In my field, grad students and postdocs often change topics and fields, whereas PIs tend to create a cohesive story through many projects. This means that referring to a population of papers by PI is more likely to retrieve the appropriate set of similar papers than by first author.
    I still save papers by first author and year, but that’s just for simplicity in having a regular system. I don’t actually look for things that way. I use search processes. And, mentally, I organize them in my head by lab/PI.
    On the other hand, authorship is (as we all know) only weakly correlated with the actual authorship contributions, so sometimes it is correct to refer to a paper by a different author if the work is somehow really part of that author’s collection of work.
    NB. Clearly Jerkwad senior professor that FSP is talking about got it wrong. Clearly Jerkwad senior professor’s problem is much deeper than authorship given his reaction after FSP explained the situation to him.


  8. Sally Says:

    Refer to papers by their title and/or main point. Anything else is vanity, or catering to it. It’s the data and discoveries that are important. Authors are just the meatbags that get the stuff into the literature.
    I mean, seriously…
    Do you recognize Strauss et al Bridge? I thought not.
    How about the statue of Köchlin, Bartholdi, et al?
    Or even in physiology… Bayliss and Starling? I’m sure every reader here knows their seminal discovery. Or Holley, Khorana, Nirenberg? I’m sure everyone here knows their relatively recent work too.
    My point: Forget the authorship squabbles. No one’s gonna remember you anyway. Unless they do, in which case you can afford to be gracious.


  9. Pascale Says:

    I save my PDFs by Journal abbreviation, year, and lower-case letter:
    I can usually remember where and when I read something (approximately), but often authors escape me. If I can remember an author, I can always PubMed it again.
    That, and I have them all linked to my EndNote Library…
    Having had someone ask me, early in my career, if I was familiar with “Mike Mauer’s paper” and having to explain that I was the first author one it… I just don’t pay too much attention to that stuff anymore.


  10. grumpy Says:

    i used to think the whole fighting-for-first-authorship thing was petty and a waste of time…until i realized that i almost never remember who the middle authors are on any ms.
    now i still collaborate and take pride in my 2nd/3rd author papers, but i realize nobody is paying attention to my contribution so it’s more for the thrill of accomplishing goals in the lab and seeing my labmates succeed.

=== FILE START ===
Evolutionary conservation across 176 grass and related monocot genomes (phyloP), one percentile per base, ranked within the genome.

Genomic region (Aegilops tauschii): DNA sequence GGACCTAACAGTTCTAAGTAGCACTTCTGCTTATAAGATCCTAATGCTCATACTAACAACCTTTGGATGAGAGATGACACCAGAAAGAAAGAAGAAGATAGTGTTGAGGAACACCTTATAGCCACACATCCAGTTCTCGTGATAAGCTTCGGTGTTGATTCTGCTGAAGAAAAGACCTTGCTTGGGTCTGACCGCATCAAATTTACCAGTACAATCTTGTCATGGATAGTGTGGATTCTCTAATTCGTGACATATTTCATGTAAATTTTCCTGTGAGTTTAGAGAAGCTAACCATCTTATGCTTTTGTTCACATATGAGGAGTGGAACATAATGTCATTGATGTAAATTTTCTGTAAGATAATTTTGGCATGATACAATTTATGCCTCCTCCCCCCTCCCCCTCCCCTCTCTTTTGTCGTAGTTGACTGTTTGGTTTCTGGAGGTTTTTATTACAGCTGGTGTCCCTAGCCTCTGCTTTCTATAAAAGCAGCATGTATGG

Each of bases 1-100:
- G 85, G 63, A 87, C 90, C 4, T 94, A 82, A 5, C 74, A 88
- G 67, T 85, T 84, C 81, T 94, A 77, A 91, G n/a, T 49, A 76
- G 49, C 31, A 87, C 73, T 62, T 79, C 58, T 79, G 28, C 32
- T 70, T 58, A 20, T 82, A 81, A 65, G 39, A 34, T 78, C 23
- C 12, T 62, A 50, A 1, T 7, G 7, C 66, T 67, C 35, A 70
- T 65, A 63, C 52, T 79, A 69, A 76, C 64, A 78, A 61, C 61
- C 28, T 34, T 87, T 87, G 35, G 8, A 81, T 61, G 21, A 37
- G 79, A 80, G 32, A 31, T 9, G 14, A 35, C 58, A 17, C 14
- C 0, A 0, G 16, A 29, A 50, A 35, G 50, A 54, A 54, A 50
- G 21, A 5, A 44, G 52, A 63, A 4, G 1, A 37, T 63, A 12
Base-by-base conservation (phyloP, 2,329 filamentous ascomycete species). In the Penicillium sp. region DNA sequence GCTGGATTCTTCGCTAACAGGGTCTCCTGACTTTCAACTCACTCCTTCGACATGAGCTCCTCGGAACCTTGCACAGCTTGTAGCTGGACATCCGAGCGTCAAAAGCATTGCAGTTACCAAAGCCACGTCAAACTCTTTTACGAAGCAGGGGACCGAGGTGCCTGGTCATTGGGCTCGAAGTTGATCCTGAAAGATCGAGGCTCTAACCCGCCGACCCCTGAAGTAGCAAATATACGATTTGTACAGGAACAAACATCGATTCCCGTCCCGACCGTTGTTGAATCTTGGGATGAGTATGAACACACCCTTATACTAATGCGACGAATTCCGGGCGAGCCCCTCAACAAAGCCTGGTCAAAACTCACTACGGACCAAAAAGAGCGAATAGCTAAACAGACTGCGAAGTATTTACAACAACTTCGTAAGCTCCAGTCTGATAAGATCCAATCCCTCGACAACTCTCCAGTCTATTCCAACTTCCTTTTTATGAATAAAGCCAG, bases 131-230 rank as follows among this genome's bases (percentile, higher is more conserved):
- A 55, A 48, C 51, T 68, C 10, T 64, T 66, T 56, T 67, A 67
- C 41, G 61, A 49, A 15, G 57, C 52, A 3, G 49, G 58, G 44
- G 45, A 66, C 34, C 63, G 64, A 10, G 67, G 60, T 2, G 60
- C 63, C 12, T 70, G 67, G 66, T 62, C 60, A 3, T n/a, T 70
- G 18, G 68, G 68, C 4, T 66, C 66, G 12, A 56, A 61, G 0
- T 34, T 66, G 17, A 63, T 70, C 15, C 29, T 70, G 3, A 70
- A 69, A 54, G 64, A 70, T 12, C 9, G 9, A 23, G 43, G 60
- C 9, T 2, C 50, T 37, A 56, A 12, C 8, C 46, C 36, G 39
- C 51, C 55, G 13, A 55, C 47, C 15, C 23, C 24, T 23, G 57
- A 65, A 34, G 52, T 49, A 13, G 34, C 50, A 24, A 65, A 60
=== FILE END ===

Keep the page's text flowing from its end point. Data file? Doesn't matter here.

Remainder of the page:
11. qaz Says:

    Umm… Sally #8, you don’t seriously mean to argue that architecture and art are not remembered by authorship, do you? Everyone remembers art and architecture by author. In fact, they remember them generally by senior author. (I guarantee all those I.M.Pei or Gaudi buildings were built by large teams. Michelangelo, Leonardo, and Rembrandt all ran large art shops.) The reason that we generally know them by senior author is that the overall style was dependent on the senior author. Thus, we can identify a Frank Gehry building because of the distinctive style that his buildings have.
    As proof that art is remembered by senior author not by first-author, you are right, I had no idea what the “statue of Köchlin, Bartholdi, et al” was. I had to look it up on Wikipedia. But I do know who the senior engineer was on the Statue of Liberty – in part because he liked to build with iron and copper and has a tower in Paris named after him.


  12. Craig M Says:

    It’s something of a moot point for me; because I’m completely crap with names, I usually end up referring to things as “that paper where they did the social-fos-MDMA thingie”, unless the PI has a very memorable name (hooray for Deroche-Gamonet…).
    And I’m with CPP on the downloading; if I need to refer to it regularly, then it gets printed and stuck in the filing cabinet next to my desk. If it’s not something I need to refer to constantly, then it just gets downloaded when necessary (wireless internet…).
    Absolutely everything gets put in Endnote, though, with detailed enough notes that I can find it with a keyword search even when I haven’t the faintest what the authors’ names were.


  13. DrugMonkey Says:

    The reason that we generally know them by senior author is that the overall style was dependent on the senior author. Thus, we can identify a Frank Gehry building because of the distinctive style that his buildings have.
    yeah. Um….you wanna think about that comment a little bit more? Kinda germane to my point, isn’t it?


  14. Hey CE, do you not use Papers or EndNote? I just save the papers by their PubMed ID and they easily load in with their abstracts and references.